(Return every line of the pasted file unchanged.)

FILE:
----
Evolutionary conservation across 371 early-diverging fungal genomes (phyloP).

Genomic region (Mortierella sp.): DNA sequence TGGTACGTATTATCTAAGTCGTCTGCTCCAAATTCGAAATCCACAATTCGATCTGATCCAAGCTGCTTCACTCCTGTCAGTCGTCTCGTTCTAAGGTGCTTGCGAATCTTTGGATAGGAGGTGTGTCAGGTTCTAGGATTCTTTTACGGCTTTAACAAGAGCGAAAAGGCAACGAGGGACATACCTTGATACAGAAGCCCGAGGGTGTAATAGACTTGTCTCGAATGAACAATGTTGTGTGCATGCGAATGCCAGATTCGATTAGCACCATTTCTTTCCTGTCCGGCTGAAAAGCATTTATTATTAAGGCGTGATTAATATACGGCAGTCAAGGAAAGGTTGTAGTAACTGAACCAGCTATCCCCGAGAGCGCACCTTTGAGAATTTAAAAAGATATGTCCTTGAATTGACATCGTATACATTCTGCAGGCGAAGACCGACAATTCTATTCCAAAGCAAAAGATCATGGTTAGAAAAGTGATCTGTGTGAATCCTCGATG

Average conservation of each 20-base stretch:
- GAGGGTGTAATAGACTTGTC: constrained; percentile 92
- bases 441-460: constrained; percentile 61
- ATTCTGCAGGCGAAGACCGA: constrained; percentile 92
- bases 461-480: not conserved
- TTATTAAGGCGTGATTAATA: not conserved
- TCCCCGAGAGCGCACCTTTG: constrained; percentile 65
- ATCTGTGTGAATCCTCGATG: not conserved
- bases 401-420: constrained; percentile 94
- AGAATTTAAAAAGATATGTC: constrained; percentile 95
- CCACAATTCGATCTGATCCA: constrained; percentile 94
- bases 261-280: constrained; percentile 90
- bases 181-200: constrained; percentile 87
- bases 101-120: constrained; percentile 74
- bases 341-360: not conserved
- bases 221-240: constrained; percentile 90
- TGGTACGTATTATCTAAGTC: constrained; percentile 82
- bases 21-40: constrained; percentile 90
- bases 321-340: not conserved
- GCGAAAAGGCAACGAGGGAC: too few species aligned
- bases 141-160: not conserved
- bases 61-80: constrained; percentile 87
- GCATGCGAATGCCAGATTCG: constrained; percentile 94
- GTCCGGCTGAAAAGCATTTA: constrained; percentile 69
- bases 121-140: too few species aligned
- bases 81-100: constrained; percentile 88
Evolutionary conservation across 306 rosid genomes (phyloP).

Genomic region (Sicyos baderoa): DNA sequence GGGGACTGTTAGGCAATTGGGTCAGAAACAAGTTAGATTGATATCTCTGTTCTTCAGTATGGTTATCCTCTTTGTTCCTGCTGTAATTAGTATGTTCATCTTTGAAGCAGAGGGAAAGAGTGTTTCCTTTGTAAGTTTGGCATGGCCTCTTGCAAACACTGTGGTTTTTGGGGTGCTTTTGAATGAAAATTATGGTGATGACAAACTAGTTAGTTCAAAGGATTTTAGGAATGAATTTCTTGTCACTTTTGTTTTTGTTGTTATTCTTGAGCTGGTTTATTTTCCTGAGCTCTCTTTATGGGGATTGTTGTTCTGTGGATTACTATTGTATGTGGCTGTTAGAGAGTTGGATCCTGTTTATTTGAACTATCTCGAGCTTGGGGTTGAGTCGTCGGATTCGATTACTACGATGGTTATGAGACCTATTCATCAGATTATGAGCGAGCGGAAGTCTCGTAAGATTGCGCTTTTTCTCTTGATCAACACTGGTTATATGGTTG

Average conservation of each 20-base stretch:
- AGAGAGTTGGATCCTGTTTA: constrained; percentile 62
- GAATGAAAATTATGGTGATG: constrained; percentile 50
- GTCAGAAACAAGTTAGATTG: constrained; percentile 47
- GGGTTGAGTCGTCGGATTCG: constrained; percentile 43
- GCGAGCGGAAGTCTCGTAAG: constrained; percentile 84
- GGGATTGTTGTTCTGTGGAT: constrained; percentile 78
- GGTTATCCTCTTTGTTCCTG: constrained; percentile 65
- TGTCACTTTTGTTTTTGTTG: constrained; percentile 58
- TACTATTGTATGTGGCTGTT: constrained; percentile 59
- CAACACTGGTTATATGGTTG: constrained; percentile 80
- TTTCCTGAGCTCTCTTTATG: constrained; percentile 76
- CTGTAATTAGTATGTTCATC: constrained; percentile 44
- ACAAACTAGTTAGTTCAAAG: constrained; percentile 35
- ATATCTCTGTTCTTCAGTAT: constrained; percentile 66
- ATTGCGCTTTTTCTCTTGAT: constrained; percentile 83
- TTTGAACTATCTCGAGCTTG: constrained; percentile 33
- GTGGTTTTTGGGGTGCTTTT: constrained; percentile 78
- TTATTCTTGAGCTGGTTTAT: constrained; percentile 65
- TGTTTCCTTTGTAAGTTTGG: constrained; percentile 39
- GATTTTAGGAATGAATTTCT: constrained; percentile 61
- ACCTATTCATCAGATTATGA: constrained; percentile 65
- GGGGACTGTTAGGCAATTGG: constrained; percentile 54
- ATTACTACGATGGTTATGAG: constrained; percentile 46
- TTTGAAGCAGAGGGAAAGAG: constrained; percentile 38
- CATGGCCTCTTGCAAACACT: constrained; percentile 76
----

Evolutionary conservation across 371 early-diverging fungal genomes (phyloP).

Genomic region (Mortierella sp.): DNA sequence TGGTACGTATTATCTAAGTCGTCTGCTCCAAATTCGAAATCCACAATTCGATCTGATCCAAGCTGCTTCACTCCTGTCAGTCGTCTCGTTCTAAGGTGCTTGCGAATCTTTGGATAGGAGGTGTGTCAGGTTCTAGGATTCTTTTACGGCTTTAACAAGAGCGAAAAGGCAACGAGGGACATACCTTGATACAGAAGCCCGAGGGTGTAATAGACTTGTCTCGAATGAACAATGTTGTGTGCATGCGAATGCCAGATTCGATTAGCACCATTTCTTTCCTGTCCGGCTGAAAAGCATTTATTATTAAGGCGTGATTAATATACGGCAGTCAAGGAAAGGTTGTAGTAACTGAACCAGCTATCCCCGAGAGCGCACCTTTGAGAATTTAAAAAGATATGTCCTTGAATTGACATCGTATACATTCTGCAGGCGAAGACCGACAATTCTATTCCAAAGCAAAAGATCATGGTTAGAAAAGTGATCTGTGTGAATCCTCGATG

Average conservation of each 20-base stretch:
- GAGGGTGTAATAGACTTGTC: constrained; percentile 92
- bases 441-460: constrained; percentile 61
- ATTCTGCAGGCGAAGACCGA: constrained; percentile 92
- bases 461-480: not conserved
- TTATTAAGGCGTGATTAATA: not conserved
- TCCCCGAGAGCGCACCTTTG: constrained; percentile 65
- ATCTGTGTGAATCCTCGATG: not conserved
- bases 401-420: constrained; percentile 94
- AGAATTTAAAAAGATATGTC: constrained; percentile 95
- CCACAATTCGATCTGATCCA: constrained; percentile 94
- bases 261-280: constrained; percentile 90
- bases 181-200: constrained; percentile 87
- bases 101-120: constrained; percentile 74
- bases 341-360: not conserved
- bases 221-240: constrained; percentile 90
- TGGTACGTATTATCTAAGTC: constrained; percentile 82
- bases 21-40: constrained; percentile 90
- bases 321-340: not conserved
- GCGAAAAGGCAACGAGGGAC: too few species aligned
- bases 141-160: not conserved
- bases 61-80: constrained; percentile 87
- GCATGCGAATGCCAGATTCG: constrained; percentile 94
- GTCCGGCTGAAAAGCATTTA: constrained; percentile 69
- bases 121-140: too few species aligned
- bases 81-100: constrained; percentile 88
Evolutionary conservation across 306 rosid genomes (phyloP).

Genomic region (Sicyos baderoa): DNA sequence GGGGACTGTTAGGCAATTGGGTCAGAAACAAGTTAGATTGATATCTCTGTTCTTCAGTATGGTTATCCTCTTTGTTCCTGCTGTAATTAGTATGTTCATCTTTGAAGCAGAGGGAAAGAGTGTTTCCTTTGTAAGTTTGGCATGGCCTCTTGCAAACACTGTGGTTTTTGGGGTGCTTTTGAATGAAAATTATGGTGATGACAAACTAGTTAGTTCAAAGGATTTTAGGAATGAATTTCTTGTCACTTTTGTTTTTGTTGTTATTCTTGAGCTGGTTTATTTTCCTGAGCTCTCTTTATGGGGATTGTTGTTCTGTGGATTACTATTGTATGTGGCTGTTAGAGAGTTGGATCCTGTTTATTTGAACTATCTCGAGCTTGGGGTTGAGTCGTCGGATTCGATTACTACGATGGTTATGAGACCTATTCATCAGATTATGAGCGAGCGGAAGTCTCGTAAGATTGCGCTTTTTCTCTTGATCAACACTGGTTATATGGTTG

Average conservation of each 20-base stretch:
- AGAGAGTTGGATCCTGTTTA: constrained; percentile 62
- GAATGAAAATTATGGTGATG: constrained; percentile 50
- GTCAGAAACAAGTTAGATTG: constrained; percentile 47
- GGGTTGAGTCGTCGGATTCG: constrained; percentile 43
- GCGAGCGGAAGTCTCGTAAG: constrained; percentile 84
- GGGATTGTTGTTCTGTGGAT: constrained; percentile 78
- GGTTATCCTCTTTGTTCCTG: constrained; percentile 65
- TGTCACTTTTGTTTTTGTTG: constrained; percentile 58
- TACTATTGTATGTGGCTGTT: constrained; percentile 59
- CAACACTGGTTATATGGTTG: constrained; percentile 80
- TTTCCTGAGCTCTCTTTATG: constrained; percentile 76
- CTGTAATTAGTATGTTCATC: constrained; percentile 44
- ACAAACTAGTTAGTTCAAAG: constrained; percentile 35
- ATATCTCTGTTCTTCAGTAT: constrained; percentile 66
- ATTGCGCTTTTTCTCTTGAT: constrained; percentile 83
- TTTGAACTATCTCGAGCTTG: constrained; percentile 33
- GTGGTTTTTGGGGTGCTTTT: constrained; percentile 78
- TTATTCTTGAGCTGGTTTAT: constrained; percentile 65
- TGTTTCCTTTGTAAGTTTGG: constrained; percentile 39
- GATTTTAGGAATGAATTTCT: constrained; percentile 61
- ACCTATTCATCAGATTATGA: constrained; percentile 65
- GGGGACTGTTAGGCAATTGG: constrained; percentile 54
- ATTACTACGATGGTTATGAG: constrained; percentile 46
- TTTGAAGCAGAGGGAAAGAG: constrained; percentile 38
- CATGGCCTCTTGCAAACACT: constrained; percentile 76